China’s box office hit $8.6bn (RMB55.9bn) in 2017, an increase of $2bn over the previous year, according to figures from the State Administration of Press, Publication, Radio, Film and Television (SAPPRFT).
However, it’s difficult to make year-on-year comparisons as the Chinese yuan has appreciated against the US dollar and the Chinese authorities have changed the way they calculate box office revenues over the past year.
In US dollar terms, the figure represents a 30% increase against the $6.6bn (RMB45.7bn) in box office revenues collected in 2016. But in Chinese currency terms, the year-on-year growth stands at around 22%. SAPPRFT reported an increase of just 13.45%, which appears to reflect the growth rate once the fees paid by consumers to online ticketing platforms have been removed.
Chinese authorities started to include online ticketing fees in box office figures from the beginning of 2017, after an underwhelming 2016, during which box office in Chinese currency terms grew by just 3.7%.
But whichever way the percentage increase is calculated, the figures represent a welcome return to growth for the China market, following the inevitable correction of 2016, caused by a weak line-up of films and a clampdown on box office fraud and online discounts. Prior to 2016, China’s box office had been growing at a turbo-charged 30% plus every year for almost a decade.
And while the huge success of local action film Wolf Warrior 2 may have skewed the results, it appears that both foreign and local films benefited from last year’s growth. Chinese productions grossed a combined RMB30.1bn, accounting for a 54% market share, compared to RMB26.7bn in 2016 when they had a 58% share of the market.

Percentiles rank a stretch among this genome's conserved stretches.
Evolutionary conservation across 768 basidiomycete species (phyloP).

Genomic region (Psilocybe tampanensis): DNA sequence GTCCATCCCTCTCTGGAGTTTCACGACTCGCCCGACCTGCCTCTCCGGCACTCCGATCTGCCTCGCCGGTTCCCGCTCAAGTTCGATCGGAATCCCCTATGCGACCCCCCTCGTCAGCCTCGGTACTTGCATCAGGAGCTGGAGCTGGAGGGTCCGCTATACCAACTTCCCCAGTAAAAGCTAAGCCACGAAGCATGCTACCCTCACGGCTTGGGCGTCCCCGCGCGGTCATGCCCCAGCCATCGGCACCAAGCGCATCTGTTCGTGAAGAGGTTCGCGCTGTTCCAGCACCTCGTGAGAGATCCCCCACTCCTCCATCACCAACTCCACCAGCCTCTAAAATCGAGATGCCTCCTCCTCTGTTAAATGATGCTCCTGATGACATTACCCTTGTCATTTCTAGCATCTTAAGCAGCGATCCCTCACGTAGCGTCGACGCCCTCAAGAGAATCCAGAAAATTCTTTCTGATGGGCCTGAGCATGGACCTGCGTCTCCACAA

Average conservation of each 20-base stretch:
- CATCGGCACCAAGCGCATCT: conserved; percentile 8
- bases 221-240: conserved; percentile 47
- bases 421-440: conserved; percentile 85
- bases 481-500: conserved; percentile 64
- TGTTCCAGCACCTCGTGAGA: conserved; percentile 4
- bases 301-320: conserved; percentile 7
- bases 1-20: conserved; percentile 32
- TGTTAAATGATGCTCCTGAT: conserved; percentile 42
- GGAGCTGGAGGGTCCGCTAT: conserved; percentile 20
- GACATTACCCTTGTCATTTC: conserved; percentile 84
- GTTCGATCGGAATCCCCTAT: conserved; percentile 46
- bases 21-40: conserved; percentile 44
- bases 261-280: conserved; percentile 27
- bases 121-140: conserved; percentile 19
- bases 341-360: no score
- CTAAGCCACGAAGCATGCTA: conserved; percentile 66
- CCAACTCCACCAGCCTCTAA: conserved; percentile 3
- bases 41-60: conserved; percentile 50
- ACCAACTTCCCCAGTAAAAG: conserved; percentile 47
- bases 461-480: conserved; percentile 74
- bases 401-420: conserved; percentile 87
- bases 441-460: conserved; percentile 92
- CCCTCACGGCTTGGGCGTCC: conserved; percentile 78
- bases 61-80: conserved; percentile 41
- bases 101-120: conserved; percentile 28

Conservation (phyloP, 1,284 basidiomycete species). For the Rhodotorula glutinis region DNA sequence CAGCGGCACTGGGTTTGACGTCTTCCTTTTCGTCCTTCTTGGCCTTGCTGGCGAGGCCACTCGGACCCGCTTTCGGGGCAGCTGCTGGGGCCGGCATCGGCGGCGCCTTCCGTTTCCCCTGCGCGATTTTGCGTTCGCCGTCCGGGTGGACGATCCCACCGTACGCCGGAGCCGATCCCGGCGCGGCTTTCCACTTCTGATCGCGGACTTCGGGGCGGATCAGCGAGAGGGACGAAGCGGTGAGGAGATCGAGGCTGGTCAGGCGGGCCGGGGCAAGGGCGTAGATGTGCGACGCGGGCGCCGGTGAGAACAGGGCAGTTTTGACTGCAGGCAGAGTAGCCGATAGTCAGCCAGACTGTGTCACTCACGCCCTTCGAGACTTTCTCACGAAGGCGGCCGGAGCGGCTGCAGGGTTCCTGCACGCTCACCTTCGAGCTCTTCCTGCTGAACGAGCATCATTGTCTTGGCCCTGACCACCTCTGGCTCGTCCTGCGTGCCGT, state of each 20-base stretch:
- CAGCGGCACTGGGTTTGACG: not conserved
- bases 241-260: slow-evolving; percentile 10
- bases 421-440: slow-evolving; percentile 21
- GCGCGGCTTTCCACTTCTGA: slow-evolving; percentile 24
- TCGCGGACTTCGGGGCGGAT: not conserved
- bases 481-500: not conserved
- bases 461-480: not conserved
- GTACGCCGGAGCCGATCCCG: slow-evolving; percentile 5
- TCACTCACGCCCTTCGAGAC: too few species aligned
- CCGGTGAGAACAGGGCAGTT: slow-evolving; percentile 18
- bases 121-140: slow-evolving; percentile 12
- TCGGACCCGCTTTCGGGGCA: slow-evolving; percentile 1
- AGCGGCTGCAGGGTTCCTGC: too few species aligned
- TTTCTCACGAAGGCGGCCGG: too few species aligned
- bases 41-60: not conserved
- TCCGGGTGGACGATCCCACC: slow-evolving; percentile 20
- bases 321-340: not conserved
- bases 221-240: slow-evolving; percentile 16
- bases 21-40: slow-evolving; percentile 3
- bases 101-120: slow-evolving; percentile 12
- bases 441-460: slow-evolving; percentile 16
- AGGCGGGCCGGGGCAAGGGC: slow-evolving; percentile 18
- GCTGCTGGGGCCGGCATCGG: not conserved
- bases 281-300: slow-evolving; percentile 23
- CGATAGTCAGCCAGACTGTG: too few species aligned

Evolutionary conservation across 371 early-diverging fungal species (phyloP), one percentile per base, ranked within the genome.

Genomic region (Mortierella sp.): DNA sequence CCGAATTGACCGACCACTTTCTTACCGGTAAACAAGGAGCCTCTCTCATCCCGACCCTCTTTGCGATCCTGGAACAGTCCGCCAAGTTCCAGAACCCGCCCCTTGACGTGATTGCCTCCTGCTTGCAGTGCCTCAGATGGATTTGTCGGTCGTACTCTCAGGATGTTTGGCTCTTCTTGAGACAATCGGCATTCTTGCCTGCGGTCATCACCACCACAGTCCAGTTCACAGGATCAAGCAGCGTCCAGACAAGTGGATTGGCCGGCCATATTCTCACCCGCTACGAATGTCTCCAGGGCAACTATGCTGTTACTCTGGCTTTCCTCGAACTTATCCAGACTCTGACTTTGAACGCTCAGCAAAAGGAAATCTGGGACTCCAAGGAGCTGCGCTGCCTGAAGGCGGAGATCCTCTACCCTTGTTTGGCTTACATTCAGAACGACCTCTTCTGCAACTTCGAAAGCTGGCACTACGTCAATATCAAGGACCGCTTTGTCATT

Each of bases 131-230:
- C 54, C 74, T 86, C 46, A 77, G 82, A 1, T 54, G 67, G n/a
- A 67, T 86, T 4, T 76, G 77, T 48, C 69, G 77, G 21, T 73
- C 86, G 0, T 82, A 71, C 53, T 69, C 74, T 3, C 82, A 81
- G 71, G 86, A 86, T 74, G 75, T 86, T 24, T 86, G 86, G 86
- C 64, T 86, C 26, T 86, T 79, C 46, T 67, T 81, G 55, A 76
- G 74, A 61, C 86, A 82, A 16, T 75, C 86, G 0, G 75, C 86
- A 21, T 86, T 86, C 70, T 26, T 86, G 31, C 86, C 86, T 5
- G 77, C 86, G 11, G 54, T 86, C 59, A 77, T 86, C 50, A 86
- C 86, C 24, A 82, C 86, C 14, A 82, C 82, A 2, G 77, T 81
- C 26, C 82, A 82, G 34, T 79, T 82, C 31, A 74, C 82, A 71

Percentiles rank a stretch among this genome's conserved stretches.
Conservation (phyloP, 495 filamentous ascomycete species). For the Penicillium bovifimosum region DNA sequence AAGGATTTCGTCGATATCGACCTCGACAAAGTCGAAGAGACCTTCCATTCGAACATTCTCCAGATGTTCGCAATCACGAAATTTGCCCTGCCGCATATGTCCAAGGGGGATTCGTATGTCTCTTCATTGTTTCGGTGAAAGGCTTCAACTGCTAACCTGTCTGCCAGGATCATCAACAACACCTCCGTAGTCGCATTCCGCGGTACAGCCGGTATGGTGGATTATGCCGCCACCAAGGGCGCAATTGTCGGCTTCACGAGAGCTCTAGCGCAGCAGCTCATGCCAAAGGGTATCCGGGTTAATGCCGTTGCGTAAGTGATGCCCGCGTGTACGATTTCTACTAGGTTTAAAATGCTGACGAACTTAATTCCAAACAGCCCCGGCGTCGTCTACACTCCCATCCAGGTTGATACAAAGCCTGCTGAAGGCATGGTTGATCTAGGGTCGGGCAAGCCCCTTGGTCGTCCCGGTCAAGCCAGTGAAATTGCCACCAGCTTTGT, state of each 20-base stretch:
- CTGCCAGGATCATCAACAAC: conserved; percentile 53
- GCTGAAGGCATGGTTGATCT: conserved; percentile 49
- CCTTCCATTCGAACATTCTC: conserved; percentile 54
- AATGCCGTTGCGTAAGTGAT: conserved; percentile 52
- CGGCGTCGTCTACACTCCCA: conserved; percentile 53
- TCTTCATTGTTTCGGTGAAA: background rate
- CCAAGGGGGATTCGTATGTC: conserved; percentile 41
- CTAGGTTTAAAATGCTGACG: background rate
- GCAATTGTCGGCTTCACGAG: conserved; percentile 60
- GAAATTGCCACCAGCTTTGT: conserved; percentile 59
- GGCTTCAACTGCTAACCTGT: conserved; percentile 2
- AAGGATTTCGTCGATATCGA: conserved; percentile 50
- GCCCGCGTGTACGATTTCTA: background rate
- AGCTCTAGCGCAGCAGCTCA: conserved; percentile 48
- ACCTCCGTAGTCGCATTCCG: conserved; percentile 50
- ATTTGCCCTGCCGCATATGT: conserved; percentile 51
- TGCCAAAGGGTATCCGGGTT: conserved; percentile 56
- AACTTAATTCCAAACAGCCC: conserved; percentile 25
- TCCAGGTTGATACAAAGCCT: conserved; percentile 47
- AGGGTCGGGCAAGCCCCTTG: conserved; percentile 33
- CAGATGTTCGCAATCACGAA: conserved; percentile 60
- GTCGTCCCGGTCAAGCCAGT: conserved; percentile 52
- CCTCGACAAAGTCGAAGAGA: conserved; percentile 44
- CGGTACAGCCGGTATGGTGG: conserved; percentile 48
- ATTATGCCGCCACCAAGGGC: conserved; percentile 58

Wolf Warrior 2 was the top-grossing film overall, taking $873m (RMB5.68bn) based on year-end exchange rates. The top ten included four other domestic movies – comedy Never Say Die, Jackie Chan-starring action title Kung Fu Yoga, Tsui Hark’s Journey To The West: The Demons Strike Back and Feng Xiaogang’s period drama Youth, which opened on December 15 and is still on release.
Foreign films grossed RMB25.8bn for a 46% market share, compared to RMB19bn and a 42% share in 2016. The Fate Of The Furious was the top-grossing foreign film, coming in second overall with around $393m. Other foreign films in the top ten included Transformers: The Last Knight, Indian blockbuster Dangal, Pirates Of The Caribbean: Dead Men Tell No Tales and Kong: Skull Island.
SAPPRFT also reported that ticket sales increased by 18% from 1.37 billion in 2016 to 1.62 billion in 2017. The higher growth rate for admissions relative to box office suggests that the average ticket price is declining due to online ticketing discounts and the increase of cinema screens in less affluent third and fourth tier cities.
The number of cinema screens had grown by 23% to 50,776 at the end of 2017. In comparison, the US market, with around one quarter of China’s population, currently has around 40,000 screens.
Meanwhile, the overseas box office revenue of Chinese films, including Sino-foreign co-productions, grew by 11% to $653m (RMB4.25bn).